On the same day, Pakistan got the victory they needed against New Zealand in Christchurch to qualify for the semis. Mushtaq Ahmed was at his roguish best, hoodwinking the Kiwis with 2 for 18 in ten overs, and Pakistan romped to their target of 167 with plenty of time to spare. As well as being New Zealand's first defeat of the tournament, it meant the holders, Australia, were eliminated, and it set up another Pakistan-New Zealand clash, in the semi-final, three days later.
Dinesh Karthik is probably not haunted by the memory of Javed Miandad beating India with a last-ball six in Sharjah in 1986, since he was less than a year old back then, but he offered catharsis to many Indian fans by winning the Nidahas Trophy T20 final in Colombo against Bangladesh in Miandad-like fashion. Walking in with India needing 34 from 12 balls, Karthik took Rubel Hossain for 22 runs. Facing the start of the final over, bowled by part-timer Soumya Sarkar, was Vijay Shankar, four international matches old, who managed to bring it down to five from the last two balls and then got out (to a dramatic catch that took two fielders to execute). Karthik, who had crossed, hit the last ball over the cover boundary for six.
During the inaugural Test, a man who would make his mark on Australia's Test history was born. Left-hand middle-order dasher Clem Hill was a wonderful player, and the best of six brothers who all played first-class cricket. His highest score was 191, against South Africa in Sydney in 1910-11, and he also made 99, 98 and 97 in consecutive innings against England in 1901-02. Hill was a brilliant fielder and took a famous catch at Old Trafford in 1902, running from long-on to square leg for a skier from Dick Lilley at a crucial stage of a three-run Aussie victory. He died in Melbourne in 1945.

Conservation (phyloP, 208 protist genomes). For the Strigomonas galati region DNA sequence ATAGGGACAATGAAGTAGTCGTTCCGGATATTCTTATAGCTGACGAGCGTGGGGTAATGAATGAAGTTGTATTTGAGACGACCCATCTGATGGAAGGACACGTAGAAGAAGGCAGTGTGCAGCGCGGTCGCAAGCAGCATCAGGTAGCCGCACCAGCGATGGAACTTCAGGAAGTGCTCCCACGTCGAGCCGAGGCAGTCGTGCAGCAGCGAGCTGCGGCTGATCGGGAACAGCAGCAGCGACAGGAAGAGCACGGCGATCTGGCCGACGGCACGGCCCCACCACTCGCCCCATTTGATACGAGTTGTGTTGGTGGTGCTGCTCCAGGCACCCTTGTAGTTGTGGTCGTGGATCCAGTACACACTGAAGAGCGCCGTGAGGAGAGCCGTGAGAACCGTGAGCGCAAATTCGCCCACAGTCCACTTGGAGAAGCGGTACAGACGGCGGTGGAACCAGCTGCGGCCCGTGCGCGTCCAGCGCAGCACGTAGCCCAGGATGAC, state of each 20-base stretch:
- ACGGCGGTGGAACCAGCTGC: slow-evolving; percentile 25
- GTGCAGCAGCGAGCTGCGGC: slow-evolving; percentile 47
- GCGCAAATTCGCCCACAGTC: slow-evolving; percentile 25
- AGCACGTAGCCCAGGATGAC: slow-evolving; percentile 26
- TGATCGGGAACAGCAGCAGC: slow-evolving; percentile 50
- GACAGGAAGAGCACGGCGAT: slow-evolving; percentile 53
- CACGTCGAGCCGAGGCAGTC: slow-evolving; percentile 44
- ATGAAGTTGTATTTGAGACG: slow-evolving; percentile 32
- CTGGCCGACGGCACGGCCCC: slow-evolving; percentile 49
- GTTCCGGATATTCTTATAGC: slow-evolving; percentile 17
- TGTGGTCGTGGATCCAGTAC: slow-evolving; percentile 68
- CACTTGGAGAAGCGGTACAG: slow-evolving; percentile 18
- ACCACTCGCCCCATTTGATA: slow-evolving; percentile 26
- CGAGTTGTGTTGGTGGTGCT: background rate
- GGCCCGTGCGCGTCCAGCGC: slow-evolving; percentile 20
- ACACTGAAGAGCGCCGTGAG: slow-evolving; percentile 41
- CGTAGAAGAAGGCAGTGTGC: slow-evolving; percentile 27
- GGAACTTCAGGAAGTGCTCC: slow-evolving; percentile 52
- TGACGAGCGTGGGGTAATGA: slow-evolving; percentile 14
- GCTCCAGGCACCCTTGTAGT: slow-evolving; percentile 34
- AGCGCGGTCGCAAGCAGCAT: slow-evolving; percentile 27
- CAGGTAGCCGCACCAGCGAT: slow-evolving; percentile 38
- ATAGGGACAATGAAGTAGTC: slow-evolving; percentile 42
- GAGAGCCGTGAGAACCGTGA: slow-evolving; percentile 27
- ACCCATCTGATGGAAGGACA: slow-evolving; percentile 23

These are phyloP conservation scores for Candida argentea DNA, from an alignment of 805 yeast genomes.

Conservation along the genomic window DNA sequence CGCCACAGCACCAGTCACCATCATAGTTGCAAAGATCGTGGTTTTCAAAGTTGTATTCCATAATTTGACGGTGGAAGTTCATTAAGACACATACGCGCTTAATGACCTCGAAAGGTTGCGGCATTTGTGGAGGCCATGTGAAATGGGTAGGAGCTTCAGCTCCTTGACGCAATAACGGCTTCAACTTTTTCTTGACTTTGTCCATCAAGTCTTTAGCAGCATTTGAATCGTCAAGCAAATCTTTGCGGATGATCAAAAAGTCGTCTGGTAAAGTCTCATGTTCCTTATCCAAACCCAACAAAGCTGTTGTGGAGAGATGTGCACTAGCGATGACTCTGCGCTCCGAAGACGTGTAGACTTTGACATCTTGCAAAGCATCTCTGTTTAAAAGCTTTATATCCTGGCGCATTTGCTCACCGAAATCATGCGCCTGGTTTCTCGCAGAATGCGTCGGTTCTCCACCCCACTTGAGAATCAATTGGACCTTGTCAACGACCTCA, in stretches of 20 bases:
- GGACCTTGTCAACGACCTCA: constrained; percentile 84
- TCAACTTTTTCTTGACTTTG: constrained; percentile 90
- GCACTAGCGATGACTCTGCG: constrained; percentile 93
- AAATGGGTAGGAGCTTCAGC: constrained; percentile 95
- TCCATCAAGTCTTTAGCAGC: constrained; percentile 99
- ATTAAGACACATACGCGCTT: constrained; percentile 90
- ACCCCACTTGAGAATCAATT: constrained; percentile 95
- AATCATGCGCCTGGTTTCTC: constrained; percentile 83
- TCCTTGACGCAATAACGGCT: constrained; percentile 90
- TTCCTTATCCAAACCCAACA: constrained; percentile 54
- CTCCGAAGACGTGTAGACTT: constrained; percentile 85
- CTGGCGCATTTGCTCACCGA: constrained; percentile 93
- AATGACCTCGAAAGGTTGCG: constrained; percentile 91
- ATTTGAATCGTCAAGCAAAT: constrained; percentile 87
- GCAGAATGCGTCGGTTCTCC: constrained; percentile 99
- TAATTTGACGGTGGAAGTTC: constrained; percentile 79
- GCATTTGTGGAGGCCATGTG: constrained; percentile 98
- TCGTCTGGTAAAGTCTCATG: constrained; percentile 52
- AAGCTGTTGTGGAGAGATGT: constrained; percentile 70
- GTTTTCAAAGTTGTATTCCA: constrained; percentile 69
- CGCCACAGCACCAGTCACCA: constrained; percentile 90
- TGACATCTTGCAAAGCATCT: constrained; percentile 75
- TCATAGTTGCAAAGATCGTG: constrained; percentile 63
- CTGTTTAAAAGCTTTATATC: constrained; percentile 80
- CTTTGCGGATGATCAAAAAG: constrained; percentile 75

England's 1992-93 vintage wouldn't make too many all-time-great lists, and their nightmare dodgy-prawn tour of the subcontinent went from bad to worse when they lost a Test to Sri Lanka for the first time. England should have been safe after posting 380 - Robin Smith, that supposedly awful player of spin, made 128 as opener before being bowled by a young Muttiah Muralitharan - but five of Sri Lanka's top six made it to 50 to put their side in charge. Faced with a deficit of 89, England collapsed. Jayananda Warnaweera, whose action raised a few eyebrows, took four wickets in each innings and victory was sealed when Sri Lanka's No. 7, Sanath Jayasuriya, smashed his first ball for six.
South African left-arm spinner Keshav Maharaj took 6 for 40 to bowl out New Zealand for 171 and win the Wellington Test in three days. Temba Bavuma and Quinton de Kock had steadied a top-order collapse by adding 160 for the seventh wicket and gaining a first-innings lead of 91, which New Zealand crumbled against.
If Craig White was proof of Ray Illingworth's eye for a cricketer, then Shaun Udal, who was born today, was the one that got away. In his BBC commentary role Illingworth waxed lyrical about Udal's action for years, then picked him for his first game in charge, and Udal responded tidily with 2 for 39 in the one-dayer against New Zealand at Edgbaston in 1994. He went on the following winter's Ashes tour, but that appeared to be as close as he would get to a Test appearance, as Illingworth turned instead to his namesake, Richard, and Mike Watkinson. But remarkably, 11 years later Udal got his chance. Picked as a replacement for Ashley Giles on the tour to India in March 2006, he starred with 4 for 14 in a memorable series-levelling victory in Mumbai.
1890 Philip Hands (South Africa)
1894 "Doodles" Tapscott (South Africa)
1898 John Clay (England)
1919 Len Johnson (Australia)
1924 Madhusudan Rege (India)
1953 Nicholas Wisdom (England)
1955 Graeme Porter (Australia)
1961 Kevan James (England)
1961 Lindsay Reeler (Australia)
1969 Shaiza Khan (Pakistan)